Bon Matin® Keto™ Tortillas
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Ah, quinoa... This grain (or pseudo-cereal grain, to be precise) has truly made a name for itself. It’s trendy, versatile, and deliciously irresistible. Over the past years, people have been adding it everywhere—even in your bread! But did you know about quinoa’s numerous health benefits? Let’s take a look.
Quinoa is not a grass, but rather the fruit of a plant from the same family as spinach and beetroot. However, it’s often lumped together with popular cereal grains such as wheat and oats. This is why we call quinoa a pseudo-cereal grain.
Quinoa not only packs a good amount of dietary protein, but also is an excellent source of the nutrients below:
Quinoa is also a good source of folate, which your body needs to produce new cells. This vitamin is essential to healthy fetal development and growth. Quinoa also contains iron, phosphorus, zinc, copper, and several B-complex vitamins. Furthermore, as this pseudo-cereal grain is rich in vitamins, minerals, fatty acids, and antioxidants, it can prove beneficial to protect cell membranes and improve neural functions in the brain.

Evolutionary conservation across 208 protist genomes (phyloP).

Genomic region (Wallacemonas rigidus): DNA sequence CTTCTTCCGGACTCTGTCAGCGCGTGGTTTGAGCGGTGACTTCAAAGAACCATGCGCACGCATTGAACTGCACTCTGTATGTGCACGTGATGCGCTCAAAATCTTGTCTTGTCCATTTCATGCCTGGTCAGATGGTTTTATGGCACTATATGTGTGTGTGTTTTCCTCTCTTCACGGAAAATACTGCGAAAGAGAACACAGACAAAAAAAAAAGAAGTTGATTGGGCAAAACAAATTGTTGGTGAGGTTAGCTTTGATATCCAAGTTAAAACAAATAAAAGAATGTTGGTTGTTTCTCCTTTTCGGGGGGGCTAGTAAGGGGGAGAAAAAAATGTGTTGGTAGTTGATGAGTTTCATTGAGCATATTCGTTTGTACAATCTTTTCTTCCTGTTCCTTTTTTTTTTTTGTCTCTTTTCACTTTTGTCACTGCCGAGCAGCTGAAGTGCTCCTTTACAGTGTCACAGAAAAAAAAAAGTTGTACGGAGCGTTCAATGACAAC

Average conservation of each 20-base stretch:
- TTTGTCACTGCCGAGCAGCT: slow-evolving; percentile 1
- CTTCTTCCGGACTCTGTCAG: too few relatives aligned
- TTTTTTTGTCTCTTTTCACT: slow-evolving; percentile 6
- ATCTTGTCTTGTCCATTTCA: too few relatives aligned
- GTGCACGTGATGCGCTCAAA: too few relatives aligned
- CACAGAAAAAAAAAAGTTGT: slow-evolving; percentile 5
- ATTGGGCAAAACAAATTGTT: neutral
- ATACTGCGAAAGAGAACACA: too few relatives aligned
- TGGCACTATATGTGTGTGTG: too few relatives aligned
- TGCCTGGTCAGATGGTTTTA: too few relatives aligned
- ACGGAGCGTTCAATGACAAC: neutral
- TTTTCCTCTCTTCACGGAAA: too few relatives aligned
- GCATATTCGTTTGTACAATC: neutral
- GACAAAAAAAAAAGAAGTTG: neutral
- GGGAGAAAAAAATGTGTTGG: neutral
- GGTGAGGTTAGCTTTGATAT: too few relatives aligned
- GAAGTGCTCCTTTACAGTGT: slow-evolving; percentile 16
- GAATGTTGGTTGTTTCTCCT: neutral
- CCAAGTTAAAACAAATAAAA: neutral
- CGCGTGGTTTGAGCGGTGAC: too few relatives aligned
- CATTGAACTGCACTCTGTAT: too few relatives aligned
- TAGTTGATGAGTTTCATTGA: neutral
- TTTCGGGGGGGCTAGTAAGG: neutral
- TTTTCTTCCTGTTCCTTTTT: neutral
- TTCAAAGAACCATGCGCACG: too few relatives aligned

Quinoa is also a source of isoflavones and plant growth regulators, two compounds associated with lower levels of blood lipids, especially bad cholesterol. These compounds may also help prevent some cancers, including breast and prostate cancer.
Bon Matin® La mie BIO™ Quinoa and Sunflower Organic Bread is soft, naturally delicious, and made with quinoa! It even boasts 31 grams of whole grains per 2-slice serving (80 grams).
Kaniwa, or Baby Quinoa
Does the word “kaniwa” ring a bell for you? It’s a grain that bears an uncanny resemblance to quinoa! That said, kaniwa is much smaller, so it appears to be much more compact for the same amount of grain. In terms of nutritional value, kaniwa is just as wholesome as quinoa, if not more! This little grain is just as scrumptious, but provides twice the amount of fibre. You can find kaniwa (and quinoa) in Bon Matin® La mie BIO™ 22 Grains and Seeds Bread. These pseudo-cereals boost the nutritional value of the bread while giving it some taste and texture.
Additionally, quinoa and kaniwa belong to the short list of plant foods that contain all nine essential amino acids. Our body cannot produce these amino acids on its own, so the only way to get them is through our diet.
Repo-Carrasco, R., Espinoza, C., & Jacobsen, S. E. (2003). Nutritional value and use of the Andean crops quinoa (Chenopodium quinoa) and kañiwa (Chenopodium pallidicaule). Food Reviews International, 19(1-2), 179-189.
Navruz-Varli, S., & Sanlier, N. (2016). Nutritional and health benefits of quinoa (Chenopodium quinoa Willd). Journal of Cereal Science, 69, 371-376.